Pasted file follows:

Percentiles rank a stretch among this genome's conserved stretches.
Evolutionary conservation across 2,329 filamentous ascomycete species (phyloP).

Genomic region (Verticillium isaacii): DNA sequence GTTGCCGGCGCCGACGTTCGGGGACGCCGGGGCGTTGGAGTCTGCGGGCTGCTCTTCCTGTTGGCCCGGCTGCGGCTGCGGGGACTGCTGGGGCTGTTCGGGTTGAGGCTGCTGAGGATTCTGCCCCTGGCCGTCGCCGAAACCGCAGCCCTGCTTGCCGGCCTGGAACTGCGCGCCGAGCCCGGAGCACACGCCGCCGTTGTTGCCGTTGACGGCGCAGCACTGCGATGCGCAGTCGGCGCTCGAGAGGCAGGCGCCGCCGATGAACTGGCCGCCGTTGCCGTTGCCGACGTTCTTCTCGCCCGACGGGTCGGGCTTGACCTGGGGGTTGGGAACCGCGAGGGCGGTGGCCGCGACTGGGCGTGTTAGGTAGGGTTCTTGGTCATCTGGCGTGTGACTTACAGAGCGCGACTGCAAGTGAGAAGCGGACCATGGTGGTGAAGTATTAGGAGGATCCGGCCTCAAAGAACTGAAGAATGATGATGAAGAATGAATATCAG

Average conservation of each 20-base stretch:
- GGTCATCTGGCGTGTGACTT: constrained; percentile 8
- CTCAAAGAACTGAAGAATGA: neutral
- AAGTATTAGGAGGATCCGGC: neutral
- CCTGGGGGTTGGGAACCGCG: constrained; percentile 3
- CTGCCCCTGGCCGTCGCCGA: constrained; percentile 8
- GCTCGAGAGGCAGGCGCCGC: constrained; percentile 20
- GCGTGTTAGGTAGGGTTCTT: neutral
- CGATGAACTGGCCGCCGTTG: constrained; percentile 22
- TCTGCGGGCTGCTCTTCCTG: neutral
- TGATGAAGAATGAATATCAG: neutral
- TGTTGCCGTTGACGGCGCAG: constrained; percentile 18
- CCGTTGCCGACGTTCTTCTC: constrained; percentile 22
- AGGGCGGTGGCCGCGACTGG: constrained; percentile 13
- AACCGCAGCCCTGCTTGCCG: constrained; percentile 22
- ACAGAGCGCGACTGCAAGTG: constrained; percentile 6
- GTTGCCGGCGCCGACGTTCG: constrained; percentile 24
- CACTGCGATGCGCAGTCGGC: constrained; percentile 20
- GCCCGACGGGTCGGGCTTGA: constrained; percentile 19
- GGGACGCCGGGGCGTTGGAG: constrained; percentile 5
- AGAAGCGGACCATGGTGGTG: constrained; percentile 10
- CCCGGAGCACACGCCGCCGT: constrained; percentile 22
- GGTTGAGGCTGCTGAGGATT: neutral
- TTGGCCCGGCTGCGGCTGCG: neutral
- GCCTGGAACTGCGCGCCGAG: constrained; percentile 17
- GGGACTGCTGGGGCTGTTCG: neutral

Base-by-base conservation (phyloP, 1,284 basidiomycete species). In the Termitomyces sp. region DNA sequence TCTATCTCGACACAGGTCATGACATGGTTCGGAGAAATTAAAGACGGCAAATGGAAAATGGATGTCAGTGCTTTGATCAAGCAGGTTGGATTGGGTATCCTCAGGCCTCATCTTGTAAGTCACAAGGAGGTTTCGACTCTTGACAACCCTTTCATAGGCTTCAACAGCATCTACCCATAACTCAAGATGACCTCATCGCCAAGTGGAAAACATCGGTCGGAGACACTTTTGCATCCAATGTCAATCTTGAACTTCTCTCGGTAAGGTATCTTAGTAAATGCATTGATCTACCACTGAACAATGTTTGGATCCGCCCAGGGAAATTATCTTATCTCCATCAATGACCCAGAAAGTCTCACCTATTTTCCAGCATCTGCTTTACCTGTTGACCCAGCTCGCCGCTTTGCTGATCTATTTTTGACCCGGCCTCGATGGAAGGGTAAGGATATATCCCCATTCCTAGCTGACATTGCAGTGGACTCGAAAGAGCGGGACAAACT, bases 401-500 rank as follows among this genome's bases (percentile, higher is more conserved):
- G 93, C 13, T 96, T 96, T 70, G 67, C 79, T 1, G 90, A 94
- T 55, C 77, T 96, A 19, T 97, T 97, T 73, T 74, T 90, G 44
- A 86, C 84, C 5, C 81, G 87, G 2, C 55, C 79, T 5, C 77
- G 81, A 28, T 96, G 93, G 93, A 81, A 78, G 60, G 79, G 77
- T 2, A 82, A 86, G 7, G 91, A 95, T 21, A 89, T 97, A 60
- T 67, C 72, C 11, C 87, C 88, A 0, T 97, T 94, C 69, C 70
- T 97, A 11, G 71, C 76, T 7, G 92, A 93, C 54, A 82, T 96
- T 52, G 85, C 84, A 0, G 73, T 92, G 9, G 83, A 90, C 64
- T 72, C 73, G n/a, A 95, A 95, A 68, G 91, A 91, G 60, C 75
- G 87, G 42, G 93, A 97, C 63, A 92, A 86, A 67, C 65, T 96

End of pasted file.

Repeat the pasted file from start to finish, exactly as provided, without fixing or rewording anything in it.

Percentiles rank a stretch among this genome's conserved stretches.
Evolutionary conservation across 2,329 filamentous ascomycete species (phyloP).

Genomic region (Verticillium isaacii): DNA sequence GTTGCCGGCGCCGACGTTCGGGGACGCCGGGGCGTTGGAGTCTGCGGGCTGCTCTTCCTGTTGGCCCGGCTGCGGCTGCGGGGACTGCTGGGGCTGTTCGGGTTGAGGCTGCTGAGGATTCTGCCCCTGGCCGTCGCCGAAACCGCAGCCCTGCTTGCCGGCCTGGAACTGCGCGCCGAGCCCGGAGCACACGCCGCCGTTGTTGCCGTTGACGGCGCAGCACTGCGATGCGCAGTCGGCGCTCGAGAGGCAGGCGCCGCCGATGAACTGGCCGCCGTTGCCGTTGCCGACGTTCTTCTCGCCCGACGGGTCGGGCTTGACCTGGGGGTTGGGAACCGCGAGGGCGGTGGCCGCGACTGGGCGTGTTAGGTAGGGTTCTTGGTCATCTGGCGTGTGACTTACAGAGCGCGACTGCAAGTGAGAAGCGGACCATGGTGGTGAAGTATTAGGAGGATCCGGCCTCAAAGAACTGAAGAATGATGATGAAGAATGAATATCAG

Average conservation of each 20-base stretch:
- GGTCATCTGGCGTGTGACTT: constrained; percentile 8
- CTCAAAGAACTGAAGAATGA: neutral
- AAGTATTAGGAGGATCCGGC: neutral
- CCTGGGGGTTGGGAACCGCG: constrained; percentile 3
- CTGCCCCTGGCCGTCGCCGA: constrained; percentile 8
- GCTCGAGAGGCAGGCGCCGC: constrained; percentile 20
- GCGTGTTAGGTAGGGTTCTT: neutral
- CGATGAACTGGCCGCCGTTG: constrained; percentile 22
- TCTGCGGGCTGCTCTTCCTG: neutral
- TGATGAAGAATGAATATCAG: neutral
- TGTTGCCGTTGACGGCGCAG: constrained; percentile 18
- CCGTTGCCGACGTTCTTCTC: constrained; percentile 22
- AGGGCGGTGGCCGCGACTGG: constrained; percentile 13
- AACCGCAGCCCTGCTTGCCG: constrained; percentile 22
- ACAGAGCGCGACTGCAAGTG: constrained; percentile 6
- GTTGCCGGCGCCGACGTTCG: constrained; percentile 24
- CACTGCGATGCGCAGTCGGC: constrained; percentile 20
- GCCCGACGGGTCGGGCTTGA: constrained; percentile 19
- GGGACGCCGGGGCGTTGGAG: constrained; percentile 5
- AGAAGCGGACCATGGTGGTG: constrained; percentile 10
- CCCGGAGCACACGCCGCCGT: constrained; percentile 22
- GGTTGAGGCTGCTGAGGATT: neutral
- TTGGCCCGGCTGCGGCTGCG: neutral
- GCCTGGAACTGCGCGCCGAG: constrained; percentile 17
- GGGACTGCTGGGGCTGTTCG: neutral

Base-by-base conservation (phyloP, 1,284 basidiomycete species). In the Termitomyces sp. region DNA sequence TCTATCTCGACACAGGTCATGACATGGTTCGGAGAAATTAAAGACGGCAAATGGAAAATGGATGTCAGTGCTTTGATCAAGCAGGTTGGATTGGGTATCCTCAGGCCTCATCTTGTAAGTCACAAGGAGGTTTCGACTCTTGACAACCCTTTCATAGGCTTCAACAGCATCTACCCATAACTCAAGATGACCTCATCGCCAAGTGGAAAACATCGGTCGGAGACACTTTTGCATCCAATGTCAATCTTGAACTTCTCTCGGTAAGGTATCTTAGTAAATGCATTGATCTACCACTGAACAATGTTTGGATCCGCCCAGGGAAATTATCTTATCTCCATCAATGACCCAGAAAGTCTCACCTATTTTCCAGCATCTGCTTTACCTGTTGACCCAGCTCGCCGCTTTGCTGATCTATTTTTGACCCGGCCTCGATGGAAGGGTAAGGATATATCCCCATTCCTAGCTGACATTGCAGTGGACTCGAAAGAGCGGGACAAACT, bases 401-500 rank as follows among this genome's bases (percentile, higher is more conserved):
- G 93, C 13, T 96, T 96, T 70, G 67, C 79, T 1, G 90, A 94
- T 55, C 77, T 96, A 19, T 97, T 97, T 73, T 74, T 90, G 44
- A 86, C 84, C 5, C 81, G 87, G 2, C 55, C 79, T 5, C 77
- G 81, A 28, T 96, G 93, G 93, A 81, A 78, G 60, G 79, G 77
- T 2, A 82, A 86, G 7, G 91, A 95, T 21, A 89, T 97, A 60
- T 67, C 72, C 11, C 87, C 88, A 0, T 97, T 94, C 69, C 70
- T 97, A 11, G 71, C 76, T 7, G 92, A 93, C 54, A 82, T 96
- T 52, G 85, C 84, A 0, G 73, T 92, G 9, G 83, A 90, C 64
- T 72, C 73, G n/a, A 95, A 95, A 68, G 91, A 91, G 60, C 75
- G 87, G 42, G 93, A 97, C 63, A 92, A 86, A 67, C 65, T 96